Your last question is one where I suspect that I disagree with most people. If I have the right to life, liberty, and the pursuit of happiness that should imply that the government is responsible to protect me from having my life or liberty taken from me. The government should not stand in the way of my pursuit of happiness (so long as my pursuit does not infringe on the individual rights of others). On the questions of hunger, sickness, lack of education, and poverty I would contend that my being hungry is not an infringement upon my right unless someone has taken my food from me. The fact that I become sick does not mean my rights have been denied unless someone willfully made me sick. The fact that I have no education is less a problem than if someone denies me the opportunity for education, but even then, how far does it go? Can I sue a university that will not grant me entrance to a PhD program or was my right to pursue education satisfied by the fact that I had already obtained a masters degree? Nor is poverty a question of rights unless my property has been taken from me.

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  4. My issue of unalienable rights was not so much a critique of your post but an opportunity to express an intellectual pet peeve. Mostly because we talk a lot about then but never think about them enough to see the hypocrisy I think it can present.

    I agree with your abortions comments, at least for all practical purposes. It’s always bothered me that pro-lifers discuss the fetus and pro-choicers discuss the mother. And no issue can go any where if your talking about two different things.

    In regards to the role of government, I tend to agree with your argument in general. In terms of rights being infringed or respected I definitely think you are right.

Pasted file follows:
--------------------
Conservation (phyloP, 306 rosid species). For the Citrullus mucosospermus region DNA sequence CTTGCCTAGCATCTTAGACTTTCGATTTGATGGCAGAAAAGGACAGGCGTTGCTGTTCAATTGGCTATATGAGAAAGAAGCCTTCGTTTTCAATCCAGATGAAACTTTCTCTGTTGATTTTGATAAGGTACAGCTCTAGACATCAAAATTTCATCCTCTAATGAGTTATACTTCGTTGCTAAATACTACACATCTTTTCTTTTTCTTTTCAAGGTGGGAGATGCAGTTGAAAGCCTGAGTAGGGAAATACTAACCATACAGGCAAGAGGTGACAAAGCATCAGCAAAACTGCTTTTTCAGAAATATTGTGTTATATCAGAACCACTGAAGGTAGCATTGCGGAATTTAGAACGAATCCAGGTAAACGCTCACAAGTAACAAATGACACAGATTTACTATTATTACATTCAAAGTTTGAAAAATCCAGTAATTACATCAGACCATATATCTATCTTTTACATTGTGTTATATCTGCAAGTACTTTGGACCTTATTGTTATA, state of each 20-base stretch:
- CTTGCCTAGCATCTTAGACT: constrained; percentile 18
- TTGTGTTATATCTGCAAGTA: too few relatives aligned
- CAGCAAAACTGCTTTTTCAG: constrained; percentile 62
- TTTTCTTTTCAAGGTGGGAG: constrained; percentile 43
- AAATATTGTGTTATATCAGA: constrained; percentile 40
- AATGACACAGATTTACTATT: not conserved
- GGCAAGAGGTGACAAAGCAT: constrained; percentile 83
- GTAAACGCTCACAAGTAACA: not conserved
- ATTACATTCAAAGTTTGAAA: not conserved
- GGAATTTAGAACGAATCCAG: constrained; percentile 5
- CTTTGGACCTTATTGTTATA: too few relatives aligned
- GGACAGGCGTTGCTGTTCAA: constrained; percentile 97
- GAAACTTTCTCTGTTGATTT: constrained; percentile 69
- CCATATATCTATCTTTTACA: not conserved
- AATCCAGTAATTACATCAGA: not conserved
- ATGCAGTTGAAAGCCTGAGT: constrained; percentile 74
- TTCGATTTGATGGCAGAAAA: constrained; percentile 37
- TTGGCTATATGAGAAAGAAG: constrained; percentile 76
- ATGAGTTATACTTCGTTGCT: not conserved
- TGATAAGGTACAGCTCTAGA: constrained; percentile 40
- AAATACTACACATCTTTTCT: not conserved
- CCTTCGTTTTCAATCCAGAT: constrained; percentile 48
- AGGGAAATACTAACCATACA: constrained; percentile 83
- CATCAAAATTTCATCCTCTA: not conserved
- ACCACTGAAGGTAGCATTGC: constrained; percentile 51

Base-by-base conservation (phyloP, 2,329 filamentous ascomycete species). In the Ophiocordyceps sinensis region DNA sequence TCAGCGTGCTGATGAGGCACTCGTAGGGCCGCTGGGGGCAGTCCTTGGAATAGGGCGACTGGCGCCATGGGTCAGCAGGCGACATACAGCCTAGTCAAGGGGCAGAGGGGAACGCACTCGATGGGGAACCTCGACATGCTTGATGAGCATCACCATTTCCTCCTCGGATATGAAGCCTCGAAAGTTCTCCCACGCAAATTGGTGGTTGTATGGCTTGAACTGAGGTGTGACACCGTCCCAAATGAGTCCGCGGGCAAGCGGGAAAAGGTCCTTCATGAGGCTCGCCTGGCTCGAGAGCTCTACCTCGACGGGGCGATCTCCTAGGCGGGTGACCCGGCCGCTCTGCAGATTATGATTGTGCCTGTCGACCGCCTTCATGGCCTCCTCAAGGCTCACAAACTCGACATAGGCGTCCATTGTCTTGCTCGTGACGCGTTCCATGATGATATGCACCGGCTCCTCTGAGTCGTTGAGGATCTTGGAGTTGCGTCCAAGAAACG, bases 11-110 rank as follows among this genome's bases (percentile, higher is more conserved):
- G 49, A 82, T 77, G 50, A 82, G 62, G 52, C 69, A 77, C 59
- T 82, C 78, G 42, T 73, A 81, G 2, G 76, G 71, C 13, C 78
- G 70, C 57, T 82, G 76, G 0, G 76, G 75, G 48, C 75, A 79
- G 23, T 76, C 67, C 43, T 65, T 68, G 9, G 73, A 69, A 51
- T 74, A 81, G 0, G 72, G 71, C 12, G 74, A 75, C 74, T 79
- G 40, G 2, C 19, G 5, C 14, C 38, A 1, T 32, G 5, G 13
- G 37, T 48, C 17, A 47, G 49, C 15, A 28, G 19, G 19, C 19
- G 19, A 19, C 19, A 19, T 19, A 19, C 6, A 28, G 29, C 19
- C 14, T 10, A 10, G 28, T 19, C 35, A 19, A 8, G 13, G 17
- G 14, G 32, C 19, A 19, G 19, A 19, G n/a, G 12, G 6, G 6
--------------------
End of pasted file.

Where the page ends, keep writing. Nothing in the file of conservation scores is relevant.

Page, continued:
Where I begin to disagree if only because I think the question becomes more cloudy is in terms of government obligations. The pre-amble to the Constitution discusses the establishment of justice and it is by justice that I think government has some role in the things such as education, health care, etc.

    How I came to this position was in reading David Hume’s Principles of Morals. I might add here as well that Hume most certainly had an influence on the Founding Father’s thinking including James Madison. Anyways, Hume discusses justice as the distribution of scarce resources – as if resources were not scarce, if there was enough for everyone, justice as an overall concept would not be necessary or makes sense. From this, I see such things as healthcare and education as a scarce resources and in order to establish justice must be acknowledged by a government.

    On the specifics of this, i.e. how it should be carried out, etc, I have not yet come to conclusion of. But I think it’s worth a thought or two in the overall scheme of a just government.

  5. David says:

    I’ll have to read Principles of Morals – it sounds interesting. I do wonder at your characterization of education as a scarce resource. It seems to me that a resource such as knowledge, which increases as it is shared/distributed, can hardly be considered scarce.

  6. It’s a pretty good read and not long – the book I have is only 166 pages.

    My view of education as a scarce resource comes mostly from a formal education viewpoint up to college. That is to say not everyone has an opportunity to enjoy such education, for whatever reason. I wouldn’t say education in general is a scarce resource, at least in America where almost all people can read and have access to the internet in some sense. This sort of informal education is great because it has certainly diminished the scarcity of information and I think leveled the playing field in a sense between the traditional center of knowledge (Big cities and big universities) and those locales that traditional was not connected to these centers.

  7. David says:

    That makes more sense that you could see formal higher education as being a scarce resource. Of course, once you have internet access and things like the MIT OpenCourseWare Initiative the scarcity of it starts to diminish.